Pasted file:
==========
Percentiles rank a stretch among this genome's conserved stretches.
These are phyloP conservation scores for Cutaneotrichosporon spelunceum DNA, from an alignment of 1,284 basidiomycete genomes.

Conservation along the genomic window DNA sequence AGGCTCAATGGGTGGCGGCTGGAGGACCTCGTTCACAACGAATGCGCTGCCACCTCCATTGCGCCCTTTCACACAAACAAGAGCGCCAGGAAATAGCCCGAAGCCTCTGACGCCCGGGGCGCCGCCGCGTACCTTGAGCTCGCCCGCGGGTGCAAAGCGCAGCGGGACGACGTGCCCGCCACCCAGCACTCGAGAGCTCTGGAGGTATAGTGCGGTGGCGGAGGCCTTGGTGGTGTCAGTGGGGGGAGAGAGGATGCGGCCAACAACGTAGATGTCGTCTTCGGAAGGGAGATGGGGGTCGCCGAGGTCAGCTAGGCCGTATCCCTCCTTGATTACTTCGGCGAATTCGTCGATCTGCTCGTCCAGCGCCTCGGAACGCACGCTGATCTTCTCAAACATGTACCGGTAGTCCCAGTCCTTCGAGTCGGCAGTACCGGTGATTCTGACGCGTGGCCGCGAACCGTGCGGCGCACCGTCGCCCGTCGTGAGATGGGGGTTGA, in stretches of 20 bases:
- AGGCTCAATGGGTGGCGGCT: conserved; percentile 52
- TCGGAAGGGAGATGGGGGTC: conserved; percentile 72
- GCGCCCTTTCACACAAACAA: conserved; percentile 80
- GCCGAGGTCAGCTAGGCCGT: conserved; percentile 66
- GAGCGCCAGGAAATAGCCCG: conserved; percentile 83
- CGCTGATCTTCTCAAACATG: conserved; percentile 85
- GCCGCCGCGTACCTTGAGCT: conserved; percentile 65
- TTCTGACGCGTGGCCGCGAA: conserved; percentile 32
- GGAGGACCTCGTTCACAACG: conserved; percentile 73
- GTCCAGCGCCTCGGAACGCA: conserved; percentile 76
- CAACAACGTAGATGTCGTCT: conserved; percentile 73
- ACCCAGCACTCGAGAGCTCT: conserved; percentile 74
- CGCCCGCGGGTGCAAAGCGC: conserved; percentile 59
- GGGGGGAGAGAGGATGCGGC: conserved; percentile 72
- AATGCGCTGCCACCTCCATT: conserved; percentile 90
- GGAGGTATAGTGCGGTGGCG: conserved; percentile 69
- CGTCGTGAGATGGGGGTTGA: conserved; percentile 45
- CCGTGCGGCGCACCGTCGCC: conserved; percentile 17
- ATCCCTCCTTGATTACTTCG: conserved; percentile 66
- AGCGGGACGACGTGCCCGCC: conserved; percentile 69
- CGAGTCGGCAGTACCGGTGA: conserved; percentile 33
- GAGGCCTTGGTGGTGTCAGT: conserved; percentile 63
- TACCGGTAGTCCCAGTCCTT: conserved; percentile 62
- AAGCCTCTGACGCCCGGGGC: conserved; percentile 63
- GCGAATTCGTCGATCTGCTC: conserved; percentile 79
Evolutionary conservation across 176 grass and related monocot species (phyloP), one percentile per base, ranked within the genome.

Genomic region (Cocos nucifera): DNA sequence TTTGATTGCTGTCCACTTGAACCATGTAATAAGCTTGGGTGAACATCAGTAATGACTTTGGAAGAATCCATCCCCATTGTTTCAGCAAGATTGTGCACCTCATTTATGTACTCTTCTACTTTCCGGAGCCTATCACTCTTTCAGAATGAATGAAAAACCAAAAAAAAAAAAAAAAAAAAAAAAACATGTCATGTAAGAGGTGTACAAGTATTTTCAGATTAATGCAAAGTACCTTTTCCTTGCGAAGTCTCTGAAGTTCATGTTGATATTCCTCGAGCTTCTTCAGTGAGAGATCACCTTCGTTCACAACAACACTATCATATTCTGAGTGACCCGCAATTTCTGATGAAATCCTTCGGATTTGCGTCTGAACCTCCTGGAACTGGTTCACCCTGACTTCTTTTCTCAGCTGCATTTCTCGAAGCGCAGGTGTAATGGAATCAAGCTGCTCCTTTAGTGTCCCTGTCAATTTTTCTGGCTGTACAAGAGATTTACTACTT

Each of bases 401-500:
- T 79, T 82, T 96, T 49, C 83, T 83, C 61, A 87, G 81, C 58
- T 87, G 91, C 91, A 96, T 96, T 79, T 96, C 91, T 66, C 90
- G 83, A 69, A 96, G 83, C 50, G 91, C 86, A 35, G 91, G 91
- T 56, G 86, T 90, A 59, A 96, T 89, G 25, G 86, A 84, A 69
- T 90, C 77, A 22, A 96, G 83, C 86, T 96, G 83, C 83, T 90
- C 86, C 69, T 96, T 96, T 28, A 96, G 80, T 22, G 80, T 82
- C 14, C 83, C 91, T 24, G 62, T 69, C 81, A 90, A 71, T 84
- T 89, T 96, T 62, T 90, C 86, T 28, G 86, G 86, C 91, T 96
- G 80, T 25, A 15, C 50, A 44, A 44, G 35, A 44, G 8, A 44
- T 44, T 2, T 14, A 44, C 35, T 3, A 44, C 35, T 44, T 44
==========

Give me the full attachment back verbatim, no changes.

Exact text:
Percentiles rank a stretch among this genome's conserved stretches.
These are phyloP conservation scores for Cutaneotrichosporon spelunceum DNA, from an alignment of 1,284 basidiomycete genomes.

Conservation along the genomic window DNA sequence AGGCTCAATGGGTGGCGGCTGGAGGACCTCGTTCACAACGAATGCGCTGCCACCTCCATTGCGCCCTTTCACACAAACAAGAGCGCCAGGAAATAGCCCGAAGCCTCTGACGCCCGGGGCGCCGCCGCGTACCTTGAGCTCGCCCGCGGGTGCAAAGCGCAGCGGGACGACGTGCCCGCCACCCAGCACTCGAGAGCTCTGGAGGTATAGTGCGGTGGCGGAGGCCTTGGTGGTGTCAGTGGGGGGAGAGAGGATGCGGCCAACAACGTAGATGTCGTCTTCGGAAGGGAGATGGGGGTCGCCGAGGTCAGCTAGGCCGTATCCCTCCTTGATTACTTCGGCGAATTCGTCGATCTGCTCGTCCAGCGCCTCGGAACGCACGCTGATCTTCTCAAACATGTACCGGTAGTCCCAGTCCTTCGAGTCGGCAGTACCGGTGATTCTGACGCGTGGCCGCGAACCGTGCGGCGCACCGTCGCCCGTCGTGAGATGGGGGTTGA, in stretches of 20 bases:
- AGGCTCAATGGGTGGCGGCT: conserved; percentile 52
- TCGGAAGGGAGATGGGGGTC: conserved; percentile 72
- GCGCCCTTTCACACAAACAA: conserved; percentile 80
- GCCGAGGTCAGCTAGGCCGT: conserved; percentile 66
- GAGCGCCAGGAAATAGCCCG: conserved; percentile 83
- CGCTGATCTTCTCAAACATG: conserved; percentile 85
- GCCGCCGCGTACCTTGAGCT: conserved; percentile 65
- TTCTGACGCGTGGCCGCGAA: conserved; percentile 32
- GGAGGACCTCGTTCACAACG: conserved; percentile 73
- GTCCAGCGCCTCGGAACGCA: conserved; percentile 76
- CAACAACGTAGATGTCGTCT: conserved; percentile 73
- ACCCAGCACTCGAGAGCTCT: conserved; percentile 74
- CGCCCGCGGGTGCAAAGCGC: conserved; percentile 59
- GGGGGGAGAGAGGATGCGGC: conserved; percentile 72
- AATGCGCTGCCACCTCCATT: conserved; percentile 90
- GGAGGTATAGTGCGGTGGCG: conserved; percentile 69
- CGTCGTGAGATGGGGGTTGA: conserved; percentile 45
- CCGTGCGGCGCACCGTCGCC: conserved; percentile 17
- ATCCCTCCTTGATTACTTCG: conserved; percentile 66
- AGCGGGACGACGTGCCCGCC: conserved; percentile 69
- CGAGTCGGCAGTACCGGTGA: conserved; percentile 33
- GAGGCCTTGGTGGTGTCAGT: conserved; percentile 63
- TACCGGTAGTCCCAGTCCTT: conserved; percentile 62
- AAGCCTCTGACGCCCGGGGC: conserved; percentile 63
- GCGAATTCGTCGATCTGCTC: conserved; percentile 79
Evolutionary conservation across 176 grass and related monocot species (phyloP), one percentile per base, ranked within the genome.

Genomic region (Cocos nucifera): DNA sequence TTTGATTGCTGTCCACTTGAACCATGTAATAAGCTTGGGTGAACATCAGTAATGACTTTGGAAGAATCCATCCCCATTGTTTCAGCAAGATTGTGCACCTCATTTATGTACTCTTCTACTTTCCGGAGCCTATCACTCTTTCAGAATGAATGAAAAACCAAAAAAAAAAAAAAAAAAAAAAAAACATGTCATGTAAGAGGTGTACAAGTATTTTCAGATTAATGCAAAGTACCTTTTCCTTGCGAAGTCTCTGAAGTTCATGTTGATATTCCTCGAGCTTCTTCAGTGAGAGATCACCTTCGTTCACAACAACACTATCATATTCTGAGTGACCCGCAATTTCTGATGAAATCCTTCGGATTTGCGTCTGAACCTCCTGGAACTGGTTCACCCTGACTTCTTTTCTCAGCTGCATTTCTCGAAGCGCAGGTGTAATGGAATCAAGCTGCTCCTTTAGTGTCCCTGTCAATTTTTCTGGCTGTACAAGAGATTTACTACTT

Each of bases 401-500:
- T 79, T 82, T 96, T 49, C 83, T 83, C 61, A 87, G 81, C 58
- T 87, G 91, C 91, A 96, T 96, T 79, T 96, C 91, T 66, C 90
- G 83, A 69, A 96, G 83, C 50, G 91, C 86, A 35, G 91, G 91
- T 56, G 86, T 90, A 59, A 96, T 89, G 25, G 86, A 84, A 69
- T 90, C 77, A 22, A 96, G 83, C 86, T 96, G 83, C 83, T 90
- C 86, C 69, T 96, T 96, T 28, A 96, G 80, T 22, G 80, T 82
- C 14, C 83, C 91, T 24, G 62, T 69, C 81, A 90, A 71, T 84
- T 89, T 96, T 62, T 90, C 86, T 28, G 86, G 86, C 91, T 96
- G 80, T 25, A 15, C 50, A 44, A 44, G 35, A 44, G 8, A 44
- T 44, T 2, T 14, A 44, C 35, T 3, A 44, C 35, T 44, T 44